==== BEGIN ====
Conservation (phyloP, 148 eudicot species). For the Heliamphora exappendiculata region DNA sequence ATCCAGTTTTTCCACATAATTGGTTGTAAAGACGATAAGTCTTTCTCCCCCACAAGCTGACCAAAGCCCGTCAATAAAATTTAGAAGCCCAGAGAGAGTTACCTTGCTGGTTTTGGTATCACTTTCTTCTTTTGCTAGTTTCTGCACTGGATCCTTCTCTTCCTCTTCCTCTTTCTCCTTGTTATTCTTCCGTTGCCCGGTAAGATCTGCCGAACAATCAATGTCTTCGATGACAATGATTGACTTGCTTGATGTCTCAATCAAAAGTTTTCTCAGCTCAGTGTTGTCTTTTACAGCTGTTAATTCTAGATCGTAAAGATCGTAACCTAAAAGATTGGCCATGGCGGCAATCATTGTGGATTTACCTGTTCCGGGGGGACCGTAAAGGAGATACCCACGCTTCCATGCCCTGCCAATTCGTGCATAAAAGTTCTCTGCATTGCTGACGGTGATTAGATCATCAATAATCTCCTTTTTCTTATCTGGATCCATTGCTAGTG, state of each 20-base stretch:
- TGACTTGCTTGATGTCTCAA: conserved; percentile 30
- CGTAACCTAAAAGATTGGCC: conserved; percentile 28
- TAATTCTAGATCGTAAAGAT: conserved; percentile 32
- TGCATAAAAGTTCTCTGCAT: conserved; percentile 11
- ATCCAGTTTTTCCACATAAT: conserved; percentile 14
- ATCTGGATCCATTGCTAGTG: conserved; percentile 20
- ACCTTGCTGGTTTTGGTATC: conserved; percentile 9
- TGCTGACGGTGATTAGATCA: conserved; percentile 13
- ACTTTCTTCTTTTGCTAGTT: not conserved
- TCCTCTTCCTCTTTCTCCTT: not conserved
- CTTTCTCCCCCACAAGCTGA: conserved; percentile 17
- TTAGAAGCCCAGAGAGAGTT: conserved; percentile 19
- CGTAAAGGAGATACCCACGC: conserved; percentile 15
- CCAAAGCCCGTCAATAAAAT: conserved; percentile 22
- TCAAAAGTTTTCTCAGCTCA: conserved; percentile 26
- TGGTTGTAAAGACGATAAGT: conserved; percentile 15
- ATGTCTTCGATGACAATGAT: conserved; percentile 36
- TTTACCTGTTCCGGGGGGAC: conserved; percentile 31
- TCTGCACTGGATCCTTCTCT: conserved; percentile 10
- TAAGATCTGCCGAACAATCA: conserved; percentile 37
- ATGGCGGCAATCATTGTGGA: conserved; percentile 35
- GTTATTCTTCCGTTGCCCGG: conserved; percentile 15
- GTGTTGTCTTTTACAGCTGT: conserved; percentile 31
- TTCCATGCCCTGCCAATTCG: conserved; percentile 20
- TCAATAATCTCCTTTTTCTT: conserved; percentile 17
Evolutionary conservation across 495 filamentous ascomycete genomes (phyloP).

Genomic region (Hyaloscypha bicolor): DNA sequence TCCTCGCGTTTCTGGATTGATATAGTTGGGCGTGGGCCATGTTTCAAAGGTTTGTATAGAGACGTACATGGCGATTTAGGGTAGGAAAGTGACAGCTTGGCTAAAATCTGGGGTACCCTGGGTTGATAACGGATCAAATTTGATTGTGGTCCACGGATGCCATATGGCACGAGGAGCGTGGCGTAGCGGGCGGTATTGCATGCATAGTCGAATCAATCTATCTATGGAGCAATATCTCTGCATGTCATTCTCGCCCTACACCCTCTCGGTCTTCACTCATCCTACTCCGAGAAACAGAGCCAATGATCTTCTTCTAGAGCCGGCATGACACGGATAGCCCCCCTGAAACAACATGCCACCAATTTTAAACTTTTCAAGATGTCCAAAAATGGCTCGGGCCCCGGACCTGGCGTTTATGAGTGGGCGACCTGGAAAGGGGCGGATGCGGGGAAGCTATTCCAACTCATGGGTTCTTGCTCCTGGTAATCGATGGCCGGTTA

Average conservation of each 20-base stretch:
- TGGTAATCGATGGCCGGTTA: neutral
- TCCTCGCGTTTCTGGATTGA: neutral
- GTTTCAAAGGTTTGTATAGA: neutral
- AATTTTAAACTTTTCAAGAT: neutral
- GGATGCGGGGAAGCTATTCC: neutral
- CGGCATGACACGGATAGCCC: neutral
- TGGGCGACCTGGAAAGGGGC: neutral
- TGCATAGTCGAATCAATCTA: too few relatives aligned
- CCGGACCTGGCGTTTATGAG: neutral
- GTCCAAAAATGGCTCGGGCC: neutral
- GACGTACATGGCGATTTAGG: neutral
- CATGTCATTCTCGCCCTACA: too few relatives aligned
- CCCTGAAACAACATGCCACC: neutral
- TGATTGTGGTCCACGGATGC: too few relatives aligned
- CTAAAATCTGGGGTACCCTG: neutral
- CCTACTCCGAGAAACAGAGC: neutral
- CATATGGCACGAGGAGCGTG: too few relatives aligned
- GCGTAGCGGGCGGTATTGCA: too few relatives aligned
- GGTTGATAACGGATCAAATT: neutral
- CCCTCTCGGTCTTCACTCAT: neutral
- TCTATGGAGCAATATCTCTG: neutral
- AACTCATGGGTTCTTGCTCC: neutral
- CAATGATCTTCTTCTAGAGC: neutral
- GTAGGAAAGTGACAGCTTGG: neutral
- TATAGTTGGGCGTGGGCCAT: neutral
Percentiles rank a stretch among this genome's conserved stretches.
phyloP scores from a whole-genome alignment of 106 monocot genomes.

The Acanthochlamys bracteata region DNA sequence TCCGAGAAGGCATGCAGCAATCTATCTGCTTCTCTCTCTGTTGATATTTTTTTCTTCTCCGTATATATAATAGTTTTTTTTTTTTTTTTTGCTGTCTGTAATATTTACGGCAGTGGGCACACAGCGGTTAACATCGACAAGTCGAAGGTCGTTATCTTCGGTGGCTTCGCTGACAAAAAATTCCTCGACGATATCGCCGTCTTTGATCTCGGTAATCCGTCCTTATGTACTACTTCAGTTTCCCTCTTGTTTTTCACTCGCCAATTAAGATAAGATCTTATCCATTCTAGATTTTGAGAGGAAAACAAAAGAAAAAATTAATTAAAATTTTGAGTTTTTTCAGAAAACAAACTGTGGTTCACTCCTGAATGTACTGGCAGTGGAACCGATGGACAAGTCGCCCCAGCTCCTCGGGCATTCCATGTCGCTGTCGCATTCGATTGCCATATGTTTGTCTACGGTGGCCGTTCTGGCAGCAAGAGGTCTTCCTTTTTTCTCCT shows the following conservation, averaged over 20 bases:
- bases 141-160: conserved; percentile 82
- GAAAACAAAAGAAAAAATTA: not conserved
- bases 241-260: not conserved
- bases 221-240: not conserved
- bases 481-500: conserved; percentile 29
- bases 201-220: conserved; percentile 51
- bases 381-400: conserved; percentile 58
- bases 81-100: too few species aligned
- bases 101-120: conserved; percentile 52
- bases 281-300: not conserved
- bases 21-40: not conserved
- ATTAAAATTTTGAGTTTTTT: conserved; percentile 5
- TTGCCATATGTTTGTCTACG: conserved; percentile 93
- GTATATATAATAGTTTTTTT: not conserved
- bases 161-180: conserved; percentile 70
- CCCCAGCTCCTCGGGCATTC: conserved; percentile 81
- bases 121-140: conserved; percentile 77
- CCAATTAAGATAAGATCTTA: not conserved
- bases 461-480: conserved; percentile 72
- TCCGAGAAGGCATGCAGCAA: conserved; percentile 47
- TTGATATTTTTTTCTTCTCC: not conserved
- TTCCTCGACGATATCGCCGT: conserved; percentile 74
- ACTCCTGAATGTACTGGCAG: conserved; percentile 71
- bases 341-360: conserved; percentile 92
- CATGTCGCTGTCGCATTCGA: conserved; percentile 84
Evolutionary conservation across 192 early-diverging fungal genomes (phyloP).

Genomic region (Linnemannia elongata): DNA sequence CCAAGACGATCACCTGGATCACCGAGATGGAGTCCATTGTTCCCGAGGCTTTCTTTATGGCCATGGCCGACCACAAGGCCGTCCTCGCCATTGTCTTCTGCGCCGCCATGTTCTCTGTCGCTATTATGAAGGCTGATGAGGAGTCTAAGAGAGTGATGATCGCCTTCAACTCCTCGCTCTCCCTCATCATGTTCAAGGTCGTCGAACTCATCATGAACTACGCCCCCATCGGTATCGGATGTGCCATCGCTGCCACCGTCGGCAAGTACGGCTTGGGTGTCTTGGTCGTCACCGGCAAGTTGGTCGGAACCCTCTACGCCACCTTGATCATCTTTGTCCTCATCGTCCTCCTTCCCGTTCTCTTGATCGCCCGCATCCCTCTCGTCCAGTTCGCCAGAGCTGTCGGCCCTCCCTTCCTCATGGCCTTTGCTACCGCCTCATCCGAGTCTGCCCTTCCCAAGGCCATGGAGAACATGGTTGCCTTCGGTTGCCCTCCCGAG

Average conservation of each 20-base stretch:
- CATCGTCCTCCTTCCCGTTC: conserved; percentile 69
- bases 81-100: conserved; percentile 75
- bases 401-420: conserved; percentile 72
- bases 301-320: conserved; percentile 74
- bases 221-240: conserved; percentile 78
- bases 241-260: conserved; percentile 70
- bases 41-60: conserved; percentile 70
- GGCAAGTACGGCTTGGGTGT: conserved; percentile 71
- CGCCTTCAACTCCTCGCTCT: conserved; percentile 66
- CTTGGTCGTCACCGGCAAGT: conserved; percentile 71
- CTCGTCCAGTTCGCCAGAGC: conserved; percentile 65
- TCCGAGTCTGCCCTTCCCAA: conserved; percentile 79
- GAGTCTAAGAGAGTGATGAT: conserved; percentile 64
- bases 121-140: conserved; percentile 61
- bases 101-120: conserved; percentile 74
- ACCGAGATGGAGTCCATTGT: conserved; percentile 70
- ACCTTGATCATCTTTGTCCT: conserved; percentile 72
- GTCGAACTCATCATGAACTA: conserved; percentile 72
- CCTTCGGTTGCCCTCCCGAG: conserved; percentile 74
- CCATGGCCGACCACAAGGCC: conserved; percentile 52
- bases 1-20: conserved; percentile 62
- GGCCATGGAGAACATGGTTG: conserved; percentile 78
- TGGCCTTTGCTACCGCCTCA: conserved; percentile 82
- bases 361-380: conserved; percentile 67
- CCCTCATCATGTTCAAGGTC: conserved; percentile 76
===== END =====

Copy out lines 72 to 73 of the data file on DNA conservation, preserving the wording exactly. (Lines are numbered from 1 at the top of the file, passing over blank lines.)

- bases 161-180: conserved; percentile 70
- CCCCAGCTCCTCGGGCATTC: conserved; percentile 81